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Greed of PBMs needs to be reined in at state and federal level

Pharmacy benefit managers need oversight and regulation


IN FEBRUARY, the attorneys general of several states, including Andrea Campbell in Massachusetts, appealed to federal lawmakers asking them to reform the way pharmacy benefit managers, or PBMs, operate. The request makes sense.


Pharmacy benefit managers were initially created to act as the middlemen between drug manufacturers and insurers.  Their job is to negotiate drug discounts from the manufacturer in return for listing those medications on an insurer’s formulary.  They dictate what the insurer should charge for the medication. 


Unfortunately, as the attorneys general note in their letter, a lack of oversight and regulation of PBMs has allowed them to act under the radar. They have made the drug distribution channel exceedingly opaque and have directly caused drug prices to rise. 


The three largest PBMs in the country — CVS Caremark, OptumRx, and Express Scripts — control 80 percent of the market and are reaping billions in profits on the backs of patients and employers who subsidize health plans. 


You’ve likely heard of Costplusdrugs.com, the company Mark Cuban set up that takes PBMs out of the equation and provides drugs at much more affordable prices.  One example is a drug called imatinib, which is used to treat a few different kinds of cancers and blood disorders.  A retail price for 400 milligram tablets at a PBM-preferred pharmacy will cost $9,657.30.  At Cuban’s online pharmacy, that same medication costs $34.70.  So the PBM and insurer are pocketing $9,622.60! 


Another example of cost manipulation is the fact that PBMs divide drugs into three buckets: brand name, generic, and specialty.  But there is little consistency between the three largest PBMs about which drugs fall in which category.


According to a study by 46Brooklyn, a non-profit that focuses on making drugs accessible to patients, the three categories are not as objective as they may seem. “PBMs have broad flexibility to categorize medicines in whichever buckets they so choose, with the only limits being how they elect to define those buckets in their contracts with payers,” the study said.


“But PBMs have a track record of manipulating those definitions, thus rendering many of their guaranteed discounts off of artificially inflated prices, at times not worth the paper they’re printed on.”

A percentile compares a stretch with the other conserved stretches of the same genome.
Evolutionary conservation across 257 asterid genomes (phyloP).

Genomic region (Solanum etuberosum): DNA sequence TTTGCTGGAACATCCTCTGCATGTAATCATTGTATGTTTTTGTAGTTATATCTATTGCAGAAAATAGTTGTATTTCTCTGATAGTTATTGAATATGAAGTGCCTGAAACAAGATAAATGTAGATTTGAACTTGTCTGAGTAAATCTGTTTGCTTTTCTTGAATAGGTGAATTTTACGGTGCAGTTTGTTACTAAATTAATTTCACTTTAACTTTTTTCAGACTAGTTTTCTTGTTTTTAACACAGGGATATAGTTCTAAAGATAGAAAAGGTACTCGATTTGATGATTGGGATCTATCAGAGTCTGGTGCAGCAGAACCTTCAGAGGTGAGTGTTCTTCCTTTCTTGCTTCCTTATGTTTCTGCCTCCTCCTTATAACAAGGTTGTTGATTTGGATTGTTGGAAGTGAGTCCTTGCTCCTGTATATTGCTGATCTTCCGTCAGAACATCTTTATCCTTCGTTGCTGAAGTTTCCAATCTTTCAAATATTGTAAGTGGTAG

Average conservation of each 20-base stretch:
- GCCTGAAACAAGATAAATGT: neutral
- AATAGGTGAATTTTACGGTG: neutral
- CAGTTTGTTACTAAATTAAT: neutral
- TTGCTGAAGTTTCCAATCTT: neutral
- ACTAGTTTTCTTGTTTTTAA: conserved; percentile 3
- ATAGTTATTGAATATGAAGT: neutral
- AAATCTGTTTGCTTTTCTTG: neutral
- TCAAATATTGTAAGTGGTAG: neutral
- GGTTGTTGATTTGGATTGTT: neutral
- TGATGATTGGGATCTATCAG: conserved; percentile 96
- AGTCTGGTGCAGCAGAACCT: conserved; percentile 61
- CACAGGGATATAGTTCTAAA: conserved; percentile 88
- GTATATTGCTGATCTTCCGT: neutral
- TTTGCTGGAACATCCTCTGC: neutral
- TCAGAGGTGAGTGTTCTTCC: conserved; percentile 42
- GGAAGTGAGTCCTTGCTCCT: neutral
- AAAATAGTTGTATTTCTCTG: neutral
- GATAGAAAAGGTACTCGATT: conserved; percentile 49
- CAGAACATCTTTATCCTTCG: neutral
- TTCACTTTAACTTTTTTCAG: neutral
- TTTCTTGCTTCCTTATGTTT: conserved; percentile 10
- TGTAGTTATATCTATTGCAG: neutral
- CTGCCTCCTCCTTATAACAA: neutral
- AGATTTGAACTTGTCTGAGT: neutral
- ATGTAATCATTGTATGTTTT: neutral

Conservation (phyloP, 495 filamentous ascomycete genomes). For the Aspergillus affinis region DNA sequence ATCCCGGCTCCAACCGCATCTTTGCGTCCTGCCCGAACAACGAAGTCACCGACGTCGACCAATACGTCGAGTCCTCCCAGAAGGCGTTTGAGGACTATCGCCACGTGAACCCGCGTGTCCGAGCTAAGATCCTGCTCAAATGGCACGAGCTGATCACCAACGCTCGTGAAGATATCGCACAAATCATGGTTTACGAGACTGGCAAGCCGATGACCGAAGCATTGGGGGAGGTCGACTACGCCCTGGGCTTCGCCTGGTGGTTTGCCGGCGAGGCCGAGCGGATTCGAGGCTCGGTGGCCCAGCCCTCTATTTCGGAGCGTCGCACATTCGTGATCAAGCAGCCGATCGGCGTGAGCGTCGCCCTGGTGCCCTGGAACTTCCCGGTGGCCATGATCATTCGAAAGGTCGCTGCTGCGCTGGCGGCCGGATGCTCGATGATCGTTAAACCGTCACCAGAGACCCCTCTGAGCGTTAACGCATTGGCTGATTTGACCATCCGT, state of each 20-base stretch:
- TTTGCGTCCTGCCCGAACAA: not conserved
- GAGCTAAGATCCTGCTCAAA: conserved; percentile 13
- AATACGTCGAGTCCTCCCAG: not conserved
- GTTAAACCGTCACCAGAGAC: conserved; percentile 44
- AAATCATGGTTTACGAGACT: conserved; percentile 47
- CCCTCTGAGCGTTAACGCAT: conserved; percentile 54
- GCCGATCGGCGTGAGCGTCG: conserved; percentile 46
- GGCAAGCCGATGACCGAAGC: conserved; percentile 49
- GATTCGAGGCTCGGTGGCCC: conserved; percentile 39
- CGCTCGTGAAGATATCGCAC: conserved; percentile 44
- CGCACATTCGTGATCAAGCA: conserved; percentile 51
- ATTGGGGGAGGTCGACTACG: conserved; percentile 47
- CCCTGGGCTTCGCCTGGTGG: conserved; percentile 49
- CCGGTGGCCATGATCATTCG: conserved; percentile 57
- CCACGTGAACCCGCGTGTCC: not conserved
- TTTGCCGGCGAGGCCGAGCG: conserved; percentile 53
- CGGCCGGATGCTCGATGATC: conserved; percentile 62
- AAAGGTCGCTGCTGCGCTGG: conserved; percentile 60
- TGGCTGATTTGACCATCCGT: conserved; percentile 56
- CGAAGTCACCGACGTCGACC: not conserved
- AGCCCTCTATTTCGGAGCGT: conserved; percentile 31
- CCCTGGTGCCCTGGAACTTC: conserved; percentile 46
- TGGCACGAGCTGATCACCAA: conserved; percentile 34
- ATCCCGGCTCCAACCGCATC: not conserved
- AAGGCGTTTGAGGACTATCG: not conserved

In other words, a person might be on a specialty drug if their plan works through the PBM OptumRx but another person whose plan uses CVS Caremark and needs that same drug might pay the cost associated with a generic price.


Compounding the problem, PBMs negotiate different discounts for different insurers.  An analysis by 3Axis Advisors found that, depending on what plan a people are on, they could pay wildly different prices for the same medication.  One example provided was a pharmacy that dispensed the same drug at the same dose five different times in a given day.  The amount for the medication ranged from just over $9 to $96 per prescription!


All of this is truly immoral.


It’s not just patients who are gouged by PBMs. Remember the example of imatinib above?  A study conducted by our organization found that the PBM charges the state Medicaid program, which relies on taxpayer funds, $5,412.47 for the drug even though it actually costs $380.47.  The PBM is making $5,032 per prescription.  This practice is called “spread pricing.”  Ohio and Arkansas have passed legislation banning it.


Importantly, PBMs are directly responsible for putting independent pharmacies out of business due to drastically under-reimbursing them for dispensing medications.  PBMs steer them to their own chain pharmacies.  In one example, our study found the PBM reimburses the preferred pharmacy more than $47 for a drug but reimburses the independent pharmacy only $1.90 for that same drug.  It’s unsustainable and several independent pharmacies in the state have closed. 


PBM reform must be tackled on both the state and federal levels.  There is legislation pending on Beacon Hill and Capitol Hill and it’s incumbent on our elected leaders to take action to protect their constituents from the excessive greed of pharmacy benefit managers. They, like the rest of the healthcare distribution system, need oversight and regulation.  Without that, we all pay the price.


Author: Todd Brown is the executive director of the Massachusetts Independent Pharmacists Association.

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